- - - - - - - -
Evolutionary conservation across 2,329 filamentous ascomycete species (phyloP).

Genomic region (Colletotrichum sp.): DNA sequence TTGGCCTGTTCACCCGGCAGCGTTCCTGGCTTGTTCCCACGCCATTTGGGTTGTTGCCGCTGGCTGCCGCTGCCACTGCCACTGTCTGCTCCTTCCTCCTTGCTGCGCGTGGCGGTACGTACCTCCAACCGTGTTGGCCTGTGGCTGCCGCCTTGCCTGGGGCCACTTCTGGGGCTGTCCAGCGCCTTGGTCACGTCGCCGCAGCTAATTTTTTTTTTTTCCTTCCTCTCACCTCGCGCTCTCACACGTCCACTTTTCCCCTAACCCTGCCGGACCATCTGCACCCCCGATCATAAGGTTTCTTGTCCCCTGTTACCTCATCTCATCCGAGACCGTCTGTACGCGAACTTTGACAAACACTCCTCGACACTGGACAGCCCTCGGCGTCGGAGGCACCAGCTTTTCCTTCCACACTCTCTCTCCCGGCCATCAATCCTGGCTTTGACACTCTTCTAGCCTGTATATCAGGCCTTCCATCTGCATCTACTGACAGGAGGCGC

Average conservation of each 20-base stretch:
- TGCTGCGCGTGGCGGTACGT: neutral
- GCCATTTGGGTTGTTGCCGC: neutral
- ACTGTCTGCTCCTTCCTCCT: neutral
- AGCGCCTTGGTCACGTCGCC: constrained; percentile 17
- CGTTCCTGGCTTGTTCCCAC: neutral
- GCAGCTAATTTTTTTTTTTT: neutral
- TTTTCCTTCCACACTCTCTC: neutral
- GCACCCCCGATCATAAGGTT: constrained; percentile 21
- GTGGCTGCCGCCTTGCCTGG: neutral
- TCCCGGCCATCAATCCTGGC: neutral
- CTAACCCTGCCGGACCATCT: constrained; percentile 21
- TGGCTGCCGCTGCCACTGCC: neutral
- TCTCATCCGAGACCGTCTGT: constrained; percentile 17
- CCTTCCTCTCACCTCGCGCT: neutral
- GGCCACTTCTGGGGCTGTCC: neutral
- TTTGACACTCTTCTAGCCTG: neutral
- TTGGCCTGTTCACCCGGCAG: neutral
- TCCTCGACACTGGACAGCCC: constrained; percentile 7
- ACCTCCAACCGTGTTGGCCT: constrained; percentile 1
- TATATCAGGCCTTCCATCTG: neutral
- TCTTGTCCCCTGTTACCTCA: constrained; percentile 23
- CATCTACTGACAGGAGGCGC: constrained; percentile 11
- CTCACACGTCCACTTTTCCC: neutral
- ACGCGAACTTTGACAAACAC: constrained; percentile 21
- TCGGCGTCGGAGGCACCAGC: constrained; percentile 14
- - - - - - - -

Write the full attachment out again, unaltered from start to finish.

Evolutionary conservation across 2,329 filamentous ascomycete species (phyloP).

Genomic region (Colletotrichum sp.): DNA sequence TTGGCCTGTTCACCCGGCAGCGTTCCTGGCTTGTTCCCACGCCATTTGGGTTGTTGCCGCTGGCTGCCGCTGCCACTGCCACTGTCTGCTCCTTCCTCCTTGCTGCGCGTGGCGGTACGTACCTCCAACCGTGTTGGCCTGTGGCTGCCGCCTTGCCTGGGGCCACTTCTGGGGCTGTCCAGCGCCTTGGTCACGTCGCCGCAGCTAATTTTTTTTTTTTCCTTCCTCTCACCTCGCGCTCTCACACGTCCACTTTTCCCCTAACCCTGCCGGACCATCTGCACCCCCGATCATAAGGTTTCTTGTCCCCTGTTACCTCATCTCATCCGAGACCGTCTGTACGCGAACTTTGACAAACACTCCTCGACACTGGACAGCCCTCGGCGTCGGAGGCACCAGCTTTTCCTTCCACACTCTCTCTCCCGGCCATCAATCCTGGCTTTGACACTCTTCTAGCCTGTATATCAGGCCTTCCATCTGCATCTACTGACAGGAGGCGC

Average conservation of each 20-base stretch:
- TGCTGCGCGTGGCGGTACGT: neutral
- GCCATTTGGGTTGTTGCCGC: neutral
- ACTGTCTGCTCCTTCCTCCT: neutral
- AGCGCCTTGGTCACGTCGCC: constrained; percentile 17
- CGTTCCTGGCTTGTTCCCAC: neutral
- GCAGCTAATTTTTTTTTTTT: neutral
- TTTTCCTTCCACACTCTCTC: neutral
- GCACCCCCGATCATAAGGTT: constrained; percentile 21
- GTGGCTGCCGCCTTGCCTGG: neutral
- TCCCGGCCATCAATCCTGGC: neutral
- CTAACCCTGCCGGACCATCT: constrained; percentile 21
- TGGCTGCCGCTGCCACTGCC: neutral
- TCTCATCCGAGACCGTCTGT: constrained; percentile 17
- CCTTCCTCTCACCTCGCGCT: neutral
- GGCCACTTCTGGGGCTGTCC: neutral
- TTTGACACTCTTCTAGCCTG: neutral
- TTGGCCTGTTCACCCGGCAG: neutral
- TCCTCGACACTGGACAGCCC: constrained; percentile 7
- ACCTCCAACCGTGTTGGCCT: constrained; percentile 1
- TATATCAGGCCTTCCATCTG: neutral
- TCTTGTCCCCTGTTACCTCA: constrained; percentile 23
- CATCTACTGACAGGAGGCGC: constrained; percentile 11
- CTCACACGTCCACTTTTCCC: neutral
- ACGCGAACTTTGACAAACAC: constrained; percentile 21
- TCGGCGTCGGAGGCACCAGC: constrained; percentile 14